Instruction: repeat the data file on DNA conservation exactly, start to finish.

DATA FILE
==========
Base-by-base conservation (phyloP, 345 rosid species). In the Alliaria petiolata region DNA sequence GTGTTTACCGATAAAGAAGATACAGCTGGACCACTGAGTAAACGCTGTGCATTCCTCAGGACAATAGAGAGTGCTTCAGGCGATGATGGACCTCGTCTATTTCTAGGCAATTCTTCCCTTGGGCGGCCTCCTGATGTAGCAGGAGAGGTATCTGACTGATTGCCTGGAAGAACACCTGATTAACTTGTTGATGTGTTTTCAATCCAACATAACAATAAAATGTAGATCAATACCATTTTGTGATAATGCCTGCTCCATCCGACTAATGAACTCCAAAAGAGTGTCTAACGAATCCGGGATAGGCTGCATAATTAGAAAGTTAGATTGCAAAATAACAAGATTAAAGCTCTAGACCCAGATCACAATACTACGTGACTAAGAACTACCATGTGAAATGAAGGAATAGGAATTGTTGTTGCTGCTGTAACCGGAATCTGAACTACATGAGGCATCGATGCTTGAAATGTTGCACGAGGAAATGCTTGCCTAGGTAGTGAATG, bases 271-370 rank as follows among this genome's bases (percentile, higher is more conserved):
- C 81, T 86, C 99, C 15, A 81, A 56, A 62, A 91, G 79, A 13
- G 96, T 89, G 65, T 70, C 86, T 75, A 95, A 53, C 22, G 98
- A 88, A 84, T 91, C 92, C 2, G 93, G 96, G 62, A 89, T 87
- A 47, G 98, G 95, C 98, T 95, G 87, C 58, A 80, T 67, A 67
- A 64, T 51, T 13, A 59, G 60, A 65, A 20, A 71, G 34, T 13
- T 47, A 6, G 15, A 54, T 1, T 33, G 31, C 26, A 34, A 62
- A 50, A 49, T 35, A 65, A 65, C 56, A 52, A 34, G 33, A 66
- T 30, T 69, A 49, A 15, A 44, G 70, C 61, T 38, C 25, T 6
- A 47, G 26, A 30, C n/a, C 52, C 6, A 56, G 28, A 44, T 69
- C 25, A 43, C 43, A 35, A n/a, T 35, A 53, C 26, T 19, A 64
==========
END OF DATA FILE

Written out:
Base-by-base conservation (phyloP, 345 rosid species). In the Alliaria petiolata region DNA sequence GTGTTTACCGATAAAGAAGATACAGCTGGACCACTGAGTAAACGCTGTGCATTCCTCAGGACAATAGAGAGTGCTTCAGGCGATGATGGACCTCGTCTATTTCTAGGCAATTCTTCCCTTGGGCGGCCTCCTGATGTAGCAGGAGAGGTATCTGACTGATTGCCTGGAAGAACACCTGATTAACTTGTTGATGTGTTTTCAATCCAACATAACAATAAAATGTAGATCAATACCATTTTGTGATAATGCCTGCTCCATCCGACTAATGAACTCCAAAAGAGTGTCTAACGAATCCGGGATAGGCTGCATAATTAGAAAGTTAGATTGCAAAATAACAAGATTAAAGCTCTAGACCCAGATCACAATACTACGTGACTAAGAACTACCATGTGAAATGAAGGAATAGGAATTGTTGTTGCTGCTGTAACCGGAATCTGAACTACATGAGGCATCGATGCTTGAAATGTTGCACGAGGAAATGCTTGCCTAGGTAGTGAATG, bases 271-370 rank as follows among this genome's bases (percentile, higher is more conserved):
- C 81, T 86, C 99, C 15, A 81, A 56, A 62, A 91, G 79, A 13
- G 96, T 89, G 65, T 70, C 86, T 75, A 95, A 53, C 22, G 98
- A 88, A 84, T 91, C 92, C 2, G 93, G 96, G 62, A 89, T 87
- A 47, G 98, G 95, C 98, T 95, G 87, C 58, A 80, T 67, A 67
- A 64, T 51, T 13, A 59, G 60, A 65, A 20, A 71, G 34, T 13
- T 47, A 6, G 15, A 54, T 1, T 33, G 31, C 26, A 34, A 62
- A 50, A 49, T 35, A 65, A 65, C 56, A 52, A 34, G 33, A 66
- T 30, T 69, A 49, A 15, A 44, G 70, C 61, T 38, C 25, T 6
- A 47, G 26, A 30, C n/a, C 52, C 6, A 56, G 28, A 44, T 69
- C 25, A 43, C 43, A 35, A n/a, T 35, A 53, C 26, T 19, A 64